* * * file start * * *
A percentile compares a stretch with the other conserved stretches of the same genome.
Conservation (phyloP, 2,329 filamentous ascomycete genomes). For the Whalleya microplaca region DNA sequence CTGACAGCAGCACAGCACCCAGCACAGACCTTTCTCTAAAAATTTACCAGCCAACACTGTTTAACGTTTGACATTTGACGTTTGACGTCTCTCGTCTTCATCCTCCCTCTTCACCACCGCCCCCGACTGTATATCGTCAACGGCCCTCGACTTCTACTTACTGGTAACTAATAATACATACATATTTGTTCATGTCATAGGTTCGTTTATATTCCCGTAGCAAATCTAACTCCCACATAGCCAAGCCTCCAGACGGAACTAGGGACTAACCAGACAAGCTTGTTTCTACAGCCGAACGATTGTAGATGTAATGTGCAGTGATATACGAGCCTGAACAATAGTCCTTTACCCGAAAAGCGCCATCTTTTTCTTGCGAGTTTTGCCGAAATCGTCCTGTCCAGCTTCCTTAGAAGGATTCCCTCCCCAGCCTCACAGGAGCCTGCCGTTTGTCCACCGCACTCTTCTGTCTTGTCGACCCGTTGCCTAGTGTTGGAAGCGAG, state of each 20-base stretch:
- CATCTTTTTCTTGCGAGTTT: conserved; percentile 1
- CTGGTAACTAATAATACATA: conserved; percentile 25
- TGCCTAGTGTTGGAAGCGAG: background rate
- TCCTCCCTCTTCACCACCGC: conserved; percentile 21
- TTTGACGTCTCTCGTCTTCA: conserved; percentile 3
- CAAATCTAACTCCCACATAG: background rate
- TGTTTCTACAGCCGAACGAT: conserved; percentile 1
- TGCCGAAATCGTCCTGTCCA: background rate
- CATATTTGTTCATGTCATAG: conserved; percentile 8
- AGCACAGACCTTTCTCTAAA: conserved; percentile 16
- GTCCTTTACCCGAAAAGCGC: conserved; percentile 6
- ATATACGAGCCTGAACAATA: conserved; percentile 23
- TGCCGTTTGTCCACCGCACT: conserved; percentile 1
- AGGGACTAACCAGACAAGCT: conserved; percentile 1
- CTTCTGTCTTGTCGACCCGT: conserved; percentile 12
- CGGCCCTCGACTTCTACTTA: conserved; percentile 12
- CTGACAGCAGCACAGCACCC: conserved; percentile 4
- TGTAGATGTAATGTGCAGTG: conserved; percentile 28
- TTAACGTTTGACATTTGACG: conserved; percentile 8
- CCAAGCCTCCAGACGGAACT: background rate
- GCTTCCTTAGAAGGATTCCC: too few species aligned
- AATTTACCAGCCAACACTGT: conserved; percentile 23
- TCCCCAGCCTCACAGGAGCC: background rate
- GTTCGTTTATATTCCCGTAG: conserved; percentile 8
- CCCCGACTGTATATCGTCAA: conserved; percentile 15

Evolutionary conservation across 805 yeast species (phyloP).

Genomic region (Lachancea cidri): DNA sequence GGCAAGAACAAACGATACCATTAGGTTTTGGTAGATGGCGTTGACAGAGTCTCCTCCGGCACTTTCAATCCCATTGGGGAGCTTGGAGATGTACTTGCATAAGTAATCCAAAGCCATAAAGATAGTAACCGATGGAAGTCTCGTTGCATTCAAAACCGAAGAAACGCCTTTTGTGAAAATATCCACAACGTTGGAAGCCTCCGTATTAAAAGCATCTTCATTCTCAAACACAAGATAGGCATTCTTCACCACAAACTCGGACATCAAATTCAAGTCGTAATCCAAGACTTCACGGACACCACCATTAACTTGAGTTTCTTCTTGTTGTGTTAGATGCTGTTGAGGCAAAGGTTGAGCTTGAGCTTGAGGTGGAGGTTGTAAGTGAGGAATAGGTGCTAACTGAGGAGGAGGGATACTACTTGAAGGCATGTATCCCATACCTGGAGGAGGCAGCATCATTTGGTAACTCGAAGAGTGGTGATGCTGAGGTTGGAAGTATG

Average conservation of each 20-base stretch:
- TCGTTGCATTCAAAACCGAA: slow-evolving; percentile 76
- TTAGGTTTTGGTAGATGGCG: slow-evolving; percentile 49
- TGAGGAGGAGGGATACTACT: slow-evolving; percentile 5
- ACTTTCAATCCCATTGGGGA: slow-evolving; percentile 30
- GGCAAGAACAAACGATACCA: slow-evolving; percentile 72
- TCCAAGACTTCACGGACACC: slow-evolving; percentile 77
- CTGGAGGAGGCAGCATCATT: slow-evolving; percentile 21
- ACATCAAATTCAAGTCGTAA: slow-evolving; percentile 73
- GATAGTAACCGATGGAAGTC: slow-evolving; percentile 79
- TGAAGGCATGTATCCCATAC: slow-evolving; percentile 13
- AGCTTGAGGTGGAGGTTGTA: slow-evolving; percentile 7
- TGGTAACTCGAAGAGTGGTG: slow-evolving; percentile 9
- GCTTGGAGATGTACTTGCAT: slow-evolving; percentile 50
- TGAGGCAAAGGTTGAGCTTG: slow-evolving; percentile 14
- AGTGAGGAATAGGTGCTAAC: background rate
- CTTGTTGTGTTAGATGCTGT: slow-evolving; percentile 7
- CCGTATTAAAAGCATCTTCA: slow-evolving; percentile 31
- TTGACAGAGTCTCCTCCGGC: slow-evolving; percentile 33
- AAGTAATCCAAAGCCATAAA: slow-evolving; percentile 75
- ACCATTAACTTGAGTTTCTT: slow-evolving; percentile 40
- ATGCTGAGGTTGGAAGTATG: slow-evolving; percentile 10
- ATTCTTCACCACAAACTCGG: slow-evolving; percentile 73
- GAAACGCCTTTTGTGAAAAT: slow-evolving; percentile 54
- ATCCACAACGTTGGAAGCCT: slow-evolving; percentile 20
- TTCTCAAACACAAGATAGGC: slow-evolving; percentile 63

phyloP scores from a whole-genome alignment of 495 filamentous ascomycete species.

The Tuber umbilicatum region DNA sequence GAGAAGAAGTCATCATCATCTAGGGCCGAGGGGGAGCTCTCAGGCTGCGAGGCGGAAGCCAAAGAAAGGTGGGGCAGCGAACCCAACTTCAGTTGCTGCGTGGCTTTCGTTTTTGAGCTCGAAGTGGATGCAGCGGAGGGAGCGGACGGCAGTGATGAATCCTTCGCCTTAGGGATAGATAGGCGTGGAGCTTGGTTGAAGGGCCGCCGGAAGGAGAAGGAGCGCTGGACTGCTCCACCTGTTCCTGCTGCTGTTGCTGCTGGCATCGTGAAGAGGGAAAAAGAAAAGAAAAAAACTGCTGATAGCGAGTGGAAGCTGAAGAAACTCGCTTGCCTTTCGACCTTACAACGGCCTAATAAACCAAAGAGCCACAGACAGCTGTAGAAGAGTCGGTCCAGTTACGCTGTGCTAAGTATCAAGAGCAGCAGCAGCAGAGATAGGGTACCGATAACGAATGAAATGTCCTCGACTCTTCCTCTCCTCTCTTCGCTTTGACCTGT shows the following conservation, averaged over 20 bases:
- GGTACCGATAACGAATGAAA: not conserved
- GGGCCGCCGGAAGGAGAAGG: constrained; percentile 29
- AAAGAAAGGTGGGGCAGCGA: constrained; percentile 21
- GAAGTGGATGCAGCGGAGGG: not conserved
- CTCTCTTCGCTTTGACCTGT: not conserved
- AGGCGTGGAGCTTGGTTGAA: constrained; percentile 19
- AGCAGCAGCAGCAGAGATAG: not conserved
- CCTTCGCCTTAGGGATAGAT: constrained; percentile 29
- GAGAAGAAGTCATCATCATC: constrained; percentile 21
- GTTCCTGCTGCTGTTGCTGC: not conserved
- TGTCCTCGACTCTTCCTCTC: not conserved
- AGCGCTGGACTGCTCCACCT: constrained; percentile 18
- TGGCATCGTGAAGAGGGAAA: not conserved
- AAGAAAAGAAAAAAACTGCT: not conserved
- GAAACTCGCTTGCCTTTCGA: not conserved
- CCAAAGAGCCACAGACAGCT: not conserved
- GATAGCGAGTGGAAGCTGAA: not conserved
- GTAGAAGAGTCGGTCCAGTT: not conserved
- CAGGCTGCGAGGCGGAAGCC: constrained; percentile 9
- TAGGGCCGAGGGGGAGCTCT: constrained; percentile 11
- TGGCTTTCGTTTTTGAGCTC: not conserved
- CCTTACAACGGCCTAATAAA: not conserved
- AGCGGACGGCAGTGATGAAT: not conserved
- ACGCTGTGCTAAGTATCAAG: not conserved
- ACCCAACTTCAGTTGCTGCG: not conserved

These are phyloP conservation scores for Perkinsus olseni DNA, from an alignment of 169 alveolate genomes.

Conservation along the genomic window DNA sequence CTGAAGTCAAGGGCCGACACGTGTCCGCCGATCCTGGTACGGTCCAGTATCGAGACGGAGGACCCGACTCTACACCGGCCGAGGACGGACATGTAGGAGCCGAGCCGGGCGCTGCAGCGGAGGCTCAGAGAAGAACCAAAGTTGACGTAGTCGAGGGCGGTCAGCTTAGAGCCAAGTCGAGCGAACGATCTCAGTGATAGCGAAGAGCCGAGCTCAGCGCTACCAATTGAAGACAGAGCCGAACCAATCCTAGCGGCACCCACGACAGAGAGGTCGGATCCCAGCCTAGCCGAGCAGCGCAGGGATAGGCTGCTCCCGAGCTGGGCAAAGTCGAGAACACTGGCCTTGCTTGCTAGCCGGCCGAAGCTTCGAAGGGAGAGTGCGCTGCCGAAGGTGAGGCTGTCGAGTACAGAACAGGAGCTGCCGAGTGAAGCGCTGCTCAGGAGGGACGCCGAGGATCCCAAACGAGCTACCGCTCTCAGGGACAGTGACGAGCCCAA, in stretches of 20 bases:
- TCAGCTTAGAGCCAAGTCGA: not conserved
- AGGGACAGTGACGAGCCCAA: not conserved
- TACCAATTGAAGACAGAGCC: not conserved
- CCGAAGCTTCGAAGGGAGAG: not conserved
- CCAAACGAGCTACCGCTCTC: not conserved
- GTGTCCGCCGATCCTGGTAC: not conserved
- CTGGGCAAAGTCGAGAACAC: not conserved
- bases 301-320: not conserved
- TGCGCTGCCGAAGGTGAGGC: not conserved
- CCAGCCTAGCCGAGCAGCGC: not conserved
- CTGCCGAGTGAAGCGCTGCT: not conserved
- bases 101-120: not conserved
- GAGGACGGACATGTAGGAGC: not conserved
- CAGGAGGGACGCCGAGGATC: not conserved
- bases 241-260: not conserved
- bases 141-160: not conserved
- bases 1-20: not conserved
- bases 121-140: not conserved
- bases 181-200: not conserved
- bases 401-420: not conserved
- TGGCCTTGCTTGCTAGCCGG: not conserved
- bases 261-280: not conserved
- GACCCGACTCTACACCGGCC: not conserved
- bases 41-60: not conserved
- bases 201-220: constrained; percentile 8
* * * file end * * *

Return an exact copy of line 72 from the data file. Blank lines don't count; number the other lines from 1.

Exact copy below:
- GAAACTCGCTTGCCTTTCGA: not conserved